The links between aphasia, dementia and Alzheimer’s explained

Actor Bruce Willis’ family are going through a situation many have to come to terms with. The Die Hard star has been diagnosed with dementia, a condition that currently affects some 900,000 people living in the UK.

While the diagnosis is in no way diminished by the fact it often follows on from aphasia, which the actor had already been known to be suffering from, it highlights the link between the conditions. It was in March 2022 that Willis’ family announced he had the communication disorder and would be stepping away from acting.

Now, less than a year later, it has been confirmed that the 67-year-old has frontotemporal dementia (FTD). This form of the neurodegenerative condition is a lot less common than the likes of Alzheimer’s and is only responsible for around one in 20 cases of dementia.

The symptoms of FTD are distinct from many other types of dementia, with most sufferers still able to remember recent events in the early stages. Unlike Alzheimer’s, one of the most pervasive signs of FTD is apathy, displaying as a lack of concern for others or lack of initiative.

FTD affects the frontal and temporal lobes of the brain, which are responsible for personality, behaviour, language and speech. It’s easy to see how this could be connected to aphasia, which impacts talking and writing.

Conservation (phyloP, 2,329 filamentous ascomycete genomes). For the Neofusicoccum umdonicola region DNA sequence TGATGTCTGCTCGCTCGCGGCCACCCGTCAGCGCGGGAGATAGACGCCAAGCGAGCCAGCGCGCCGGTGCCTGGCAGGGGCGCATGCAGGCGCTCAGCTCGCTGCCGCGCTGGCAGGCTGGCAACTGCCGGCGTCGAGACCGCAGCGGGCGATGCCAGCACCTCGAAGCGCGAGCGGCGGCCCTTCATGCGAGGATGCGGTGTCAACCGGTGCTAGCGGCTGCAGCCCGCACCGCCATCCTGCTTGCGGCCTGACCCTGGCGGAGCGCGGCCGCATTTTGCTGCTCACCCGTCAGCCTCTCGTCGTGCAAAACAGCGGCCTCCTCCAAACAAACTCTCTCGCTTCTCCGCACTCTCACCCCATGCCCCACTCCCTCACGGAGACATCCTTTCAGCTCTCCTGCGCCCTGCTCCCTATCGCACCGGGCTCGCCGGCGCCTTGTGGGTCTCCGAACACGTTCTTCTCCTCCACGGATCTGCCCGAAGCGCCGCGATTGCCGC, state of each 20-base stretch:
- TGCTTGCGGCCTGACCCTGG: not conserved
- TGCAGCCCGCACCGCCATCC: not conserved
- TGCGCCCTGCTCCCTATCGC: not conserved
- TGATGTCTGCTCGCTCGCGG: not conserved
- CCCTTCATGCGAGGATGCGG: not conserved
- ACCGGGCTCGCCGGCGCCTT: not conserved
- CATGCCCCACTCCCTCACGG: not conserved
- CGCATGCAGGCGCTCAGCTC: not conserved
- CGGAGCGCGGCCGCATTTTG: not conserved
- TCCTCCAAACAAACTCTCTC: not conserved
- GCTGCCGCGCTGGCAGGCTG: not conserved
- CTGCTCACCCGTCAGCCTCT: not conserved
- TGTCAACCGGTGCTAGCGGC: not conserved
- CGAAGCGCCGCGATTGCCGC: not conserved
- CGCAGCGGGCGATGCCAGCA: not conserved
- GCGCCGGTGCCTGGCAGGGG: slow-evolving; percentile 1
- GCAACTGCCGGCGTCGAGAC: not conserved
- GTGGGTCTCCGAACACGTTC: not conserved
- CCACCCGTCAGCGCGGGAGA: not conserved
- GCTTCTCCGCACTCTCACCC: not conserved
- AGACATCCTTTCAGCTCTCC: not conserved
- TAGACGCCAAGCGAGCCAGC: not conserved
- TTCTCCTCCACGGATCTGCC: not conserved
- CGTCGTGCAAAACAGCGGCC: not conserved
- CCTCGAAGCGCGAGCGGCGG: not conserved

Abnormal proteins build up in the brain and damage cells, eventually causing them to die. This in turn leads to atrophy or shrinkage of the frontal and temporal lobes. Research has demonstrated there’s a genetic link to FTD, putting those with a family history of the condition more at risk.

As the disease progresses, the symptoms become more akin to those associated with late-stage Alzheimer’s. These can include problems with movement, as well as the well-documented memory issues.

Like other forms of dementia, there’s no cure for FTD, with treatments focusing on managing its progression and coping with the symptoms. At present, life expectancy post diagnosis ranges from two to ten years.

A Willis family statement said: “Bruce always believed in using his voice in the world to help others and to raise awareness about important issues both publicly and privately.

“We know in our hearts that - if he could today - he would want to respond by bringing global attention and connectedness with those who are also dealing with this debilitating disease and how it impacts so many individuals and their families.

“Bruce has always found joy in life - and has helped everyone he knows to do the same.”

Photo credit: Pixabay/masbebet christianto


Back to help & advice

Find your nearest Barchester care home

With over 200 care homes in the UK, there's always a Barchester care home near you.